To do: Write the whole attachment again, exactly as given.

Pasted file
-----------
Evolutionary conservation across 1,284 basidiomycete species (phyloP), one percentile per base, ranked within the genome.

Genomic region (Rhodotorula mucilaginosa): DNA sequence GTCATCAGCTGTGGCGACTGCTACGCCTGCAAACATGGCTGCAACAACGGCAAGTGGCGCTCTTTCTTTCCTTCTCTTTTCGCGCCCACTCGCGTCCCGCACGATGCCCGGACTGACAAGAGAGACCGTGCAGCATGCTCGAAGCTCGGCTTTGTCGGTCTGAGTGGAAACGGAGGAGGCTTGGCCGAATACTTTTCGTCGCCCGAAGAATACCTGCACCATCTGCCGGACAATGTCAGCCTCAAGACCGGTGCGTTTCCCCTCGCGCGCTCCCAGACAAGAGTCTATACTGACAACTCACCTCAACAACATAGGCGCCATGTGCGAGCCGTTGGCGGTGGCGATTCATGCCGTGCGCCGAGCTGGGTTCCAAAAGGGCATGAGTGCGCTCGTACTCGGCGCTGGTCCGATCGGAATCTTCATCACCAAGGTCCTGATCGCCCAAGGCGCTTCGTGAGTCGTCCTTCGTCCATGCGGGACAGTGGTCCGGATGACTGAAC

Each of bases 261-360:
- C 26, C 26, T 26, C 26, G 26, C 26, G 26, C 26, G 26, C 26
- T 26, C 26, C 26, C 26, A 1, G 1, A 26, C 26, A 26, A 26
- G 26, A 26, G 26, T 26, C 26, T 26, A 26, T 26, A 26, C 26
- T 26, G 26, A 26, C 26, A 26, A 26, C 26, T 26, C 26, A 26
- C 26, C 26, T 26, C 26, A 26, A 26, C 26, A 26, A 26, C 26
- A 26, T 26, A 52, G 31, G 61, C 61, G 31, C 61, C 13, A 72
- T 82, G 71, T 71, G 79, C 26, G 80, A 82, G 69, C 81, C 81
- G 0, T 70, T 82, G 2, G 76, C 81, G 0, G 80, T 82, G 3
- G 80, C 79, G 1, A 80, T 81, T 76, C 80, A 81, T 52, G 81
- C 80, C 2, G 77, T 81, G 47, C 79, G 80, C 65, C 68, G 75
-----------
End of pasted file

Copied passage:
Evolutionary conservation across 1,284 basidiomycete species (phyloP), one percentile per base, ranked within the genome.

Genomic region (Rhodotorula mucilaginosa): DNA sequence GTCATCAGCTGTGGCGACTGCTACGCCTGCAAACATGGCTGCAACAACGGCAAGTGGCGCTCTTTCTTTCCTTCTCTTTTCGCGCCCACTCGCGTCCCGCACGATGCCCGGACTGACAAGAGAGACCGTGCAGCATGCTCGAAGCTCGGCTTTGTCGGTCTGAGTGGAAACGGAGGAGGCTTGGCCGAATACTTTTCGTCGCCCGAAGAATACCTGCACCATCTGCCGGACAATGTCAGCCTCAAGACCGGTGCGTTTCCCCTCGCGCGCTCCCAGACAAGAGTCTATACTGACAACTCACCTCAACAACATAGGCGCCATGTGCGAGCCGTTGGCGGTGGCGATTCATGCCGTGCGCCGAGCTGGGTTCCAAAAGGGCATGAGTGCGCTCGTACTCGGCGCTGGTCCGATCGGAATCTTCATCACCAAGGTCCTGATCGCCCAAGGCGCTTCGTGAGTCGTCCTTCGTCCATGCGGGACAGTGGTCCGGATGACTGAAC

Each of bases 261-360:
- C 26, C 26, T 26, C 26, G 26, C 26, G 26, C 26, G 26, C 26
- T 26, C 26, C 26, C 26, A 1, G 1, A 26, C 26, A 26, A 26
- G 26, A 26, G 26, T 26, C 26, T 26, A 26, T 26, A 26, C 26
- T 26, G 26, A 26, C 26, A 26, A 26, C 26, T 26, C 26, A 26
- C 26, C 26, T 26, C 26, A 26, A 26, C 26, A 26, A 26, C 26
- A 26, T 26, A 52, G 31, G 61, C 61, G 31, C 61, C 13, A 72
- T 82, G 71, T 71, G 79, C 26, G 80, A 82, G 69, C 81, C 81
- G 0, T 70, T 82, G 2, G 76, C 81, G 0, G 80, T 82, G 3
- G 80, C 79, G 1, A 80, T 81, T 76, C 80, A 81, T 52, G 81
- C 80, C 2, G 77, T 81, G 47, C 79, G 80, C 65, C 68, G 75